The Role of Occupational Therapy in Stroke Management/Rehabilitation[1]

The role of OT in a stroke client starts from the Intensive Care Unit (ICU)[2] and continues until the client is fully independent in every aspect of well being. Occupational Therapist helps stroke clients through various stroke stages (disease process), which also depends on care settings where the clients receive service. Regardless of the care settings and the stroke stages, the occupational therapist’s goal is to improve the client’s FUNCTIONAL WELL BEING.

  • Table 1. OT approaches and interventions to achieve outcomes
GoalSub GoalsOutcomesApproach/ Intervention
              FUNCTIONAL WELLBEINGPhysical
Well Being    
1. Normalize muscle tone (UE)

2. Improve muscle strength (UE)

3. Improve ROM (UE)

4. Improve FMC/EHC

5. Improve functional balance






Activity-based therapy[3] *
FUNCTIONAL WELLBEING  Sensory Well Being1. Improve visual field

2. Normalize tactile pathways

3. Improve proprioceptive skills

4. Improve stereognosis skills

5. Improve vestibular skills
Ayer’s sensory integration
Virtual reality
  FUNCTIONAL WELLBEINGCognitive & perceptual Well Being1. Improve cognitive skills
2. Improve perceptual skills

FUNCTIONAL WELLBEINGPsychological and emotional Well Being1. Alleviate depression
2. Reduce Anxiety
3. improve self-awareness
4. improve confidence
Behavioral therapy

Recreational therapy

Group therapy

Family & patient education
UE – Upper Extremity, FMC – Fine Motor Coordination, EHC – Eye-Hand Coordination, NDT – Neuro-development Treatment, PNF –  Proprioceptive Neuro Facilitation, CIMT – Constraint-Induced Movement Therapy, CCT – Computerized Cognitive Training, VE – Virtual Environment

* Activity-based therapy is the most widely used intervention strategy amongst OT. The focus of attention is on completing the task rather than mastering one skill or performing a specific movement. For this purpose, the activity has to be therapeutic, carefully, and thoughtfully chosen with a goal in mind after adequately analyzing the activity and giving proper consideration to the client’s capability. Task-related training, task-specific training, repetitive task practice,  task-oriented therapy, purposeful activity therapy, and therapeutic occupation are the various terms for activity-based therapy .

OT expertise in specific training/teaching in stroke clients

  • Positioning: The extremity’s proper position depends on the stroke’s stage’s muscle tone (flaccid or spastic). OT may recommend specific positioning equipment or brace. Proper positioning plays an essential role in preventing shoulder subluxation, normalizing muscle tone, and preventing joint contracture and bed sores.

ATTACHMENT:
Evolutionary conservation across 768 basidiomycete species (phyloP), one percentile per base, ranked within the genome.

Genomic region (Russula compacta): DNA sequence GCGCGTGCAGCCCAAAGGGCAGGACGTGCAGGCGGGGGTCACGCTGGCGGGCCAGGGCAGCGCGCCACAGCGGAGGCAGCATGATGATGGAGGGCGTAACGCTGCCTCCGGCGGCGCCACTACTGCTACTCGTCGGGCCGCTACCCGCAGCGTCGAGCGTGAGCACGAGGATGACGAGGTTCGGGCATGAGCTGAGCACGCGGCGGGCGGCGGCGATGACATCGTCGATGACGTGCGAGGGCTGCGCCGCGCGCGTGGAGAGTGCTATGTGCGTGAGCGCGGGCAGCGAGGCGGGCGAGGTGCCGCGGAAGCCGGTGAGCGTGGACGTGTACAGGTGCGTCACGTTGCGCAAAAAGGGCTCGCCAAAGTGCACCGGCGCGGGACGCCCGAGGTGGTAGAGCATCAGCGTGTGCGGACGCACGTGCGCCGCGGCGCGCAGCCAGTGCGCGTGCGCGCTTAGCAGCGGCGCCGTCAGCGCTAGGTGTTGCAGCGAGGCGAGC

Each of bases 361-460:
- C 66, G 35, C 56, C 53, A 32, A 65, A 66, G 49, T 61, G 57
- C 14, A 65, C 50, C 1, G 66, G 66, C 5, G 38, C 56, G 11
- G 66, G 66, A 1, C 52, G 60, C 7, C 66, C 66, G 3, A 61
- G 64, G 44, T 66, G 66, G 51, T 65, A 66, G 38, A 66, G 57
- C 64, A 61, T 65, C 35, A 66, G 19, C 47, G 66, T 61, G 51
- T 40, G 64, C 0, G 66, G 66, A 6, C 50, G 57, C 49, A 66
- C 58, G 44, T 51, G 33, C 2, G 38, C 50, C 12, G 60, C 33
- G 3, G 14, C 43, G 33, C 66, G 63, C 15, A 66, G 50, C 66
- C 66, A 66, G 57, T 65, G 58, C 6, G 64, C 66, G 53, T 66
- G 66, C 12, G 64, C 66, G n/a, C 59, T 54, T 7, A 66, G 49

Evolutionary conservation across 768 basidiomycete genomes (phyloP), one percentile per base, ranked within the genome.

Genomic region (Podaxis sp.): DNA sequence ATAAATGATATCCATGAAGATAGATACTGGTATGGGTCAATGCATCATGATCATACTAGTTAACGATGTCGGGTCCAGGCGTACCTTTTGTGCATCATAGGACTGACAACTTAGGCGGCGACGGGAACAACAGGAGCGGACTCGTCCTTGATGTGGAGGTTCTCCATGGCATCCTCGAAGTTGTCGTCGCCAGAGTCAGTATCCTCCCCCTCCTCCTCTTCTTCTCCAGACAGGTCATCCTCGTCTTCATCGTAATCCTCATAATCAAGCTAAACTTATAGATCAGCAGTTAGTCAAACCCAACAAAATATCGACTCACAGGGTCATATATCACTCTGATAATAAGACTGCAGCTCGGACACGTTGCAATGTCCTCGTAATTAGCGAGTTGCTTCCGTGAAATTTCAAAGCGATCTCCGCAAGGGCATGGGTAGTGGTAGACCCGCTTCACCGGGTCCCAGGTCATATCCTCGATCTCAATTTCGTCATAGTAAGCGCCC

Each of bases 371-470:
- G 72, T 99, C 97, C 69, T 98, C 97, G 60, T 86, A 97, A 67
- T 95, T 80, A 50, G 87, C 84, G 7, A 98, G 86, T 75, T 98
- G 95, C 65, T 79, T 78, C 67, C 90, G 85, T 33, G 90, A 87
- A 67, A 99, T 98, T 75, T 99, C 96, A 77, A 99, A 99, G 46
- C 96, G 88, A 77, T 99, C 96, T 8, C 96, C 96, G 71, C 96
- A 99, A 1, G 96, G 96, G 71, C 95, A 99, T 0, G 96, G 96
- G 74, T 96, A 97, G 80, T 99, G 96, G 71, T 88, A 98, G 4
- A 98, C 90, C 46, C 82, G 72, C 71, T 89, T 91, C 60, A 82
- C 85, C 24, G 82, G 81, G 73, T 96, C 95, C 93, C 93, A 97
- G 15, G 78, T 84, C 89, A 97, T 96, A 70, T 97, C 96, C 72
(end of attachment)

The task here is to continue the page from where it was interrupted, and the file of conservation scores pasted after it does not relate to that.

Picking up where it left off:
• Environment modification: It is crucial to adjust, move around, or modify the placement of the bed, furniture, TV in a way that the hemiplegic side gets more exposure to tactile, auditory, and visual stimuli. With OT’s help, such changes in the environment assure auto therapy 24/7 as clients slowly become aware of the weak side that otherwise is neglected.
  • Functional adaptation or modification: To gain functional independence, OT helps clients learn new techniques of doing ADL tasks or recommend and provide training to use adaptive and assistive devices to facilitate functional independence.
  • Shoulder, wrist, and hand pain: OT expertise helps prevent the onset of such pain and/or alleviate the pain through various modalities.
  • Pusher’s syndrome: OT’s expertise helps prevent the start of this syndrome and/or resolve the pusher’s syndrome using specific therapeutic activities and techniques.
  • Unilateral neglect: OT has the know-how of resolving one side neglect common in right hemisphere stroke resulting in “left neglect.”
  • Fine motor coordination and eye-hand coordination: This is specifically important in the hemiparetic hand. OT uses several specific graded activities to improve FMC and EHC.


[1] Web. 25 Nov. 2020.

[2] Occupational Therapy in the Intensive … – Shannen Marie OT. Accessed November 25, 2020.

[3] Joyce S. Sabari, Activity-Based Intervention in Stroke Rehabilitation  in Stroke Rehabilitation (Fourth Edition), 2016

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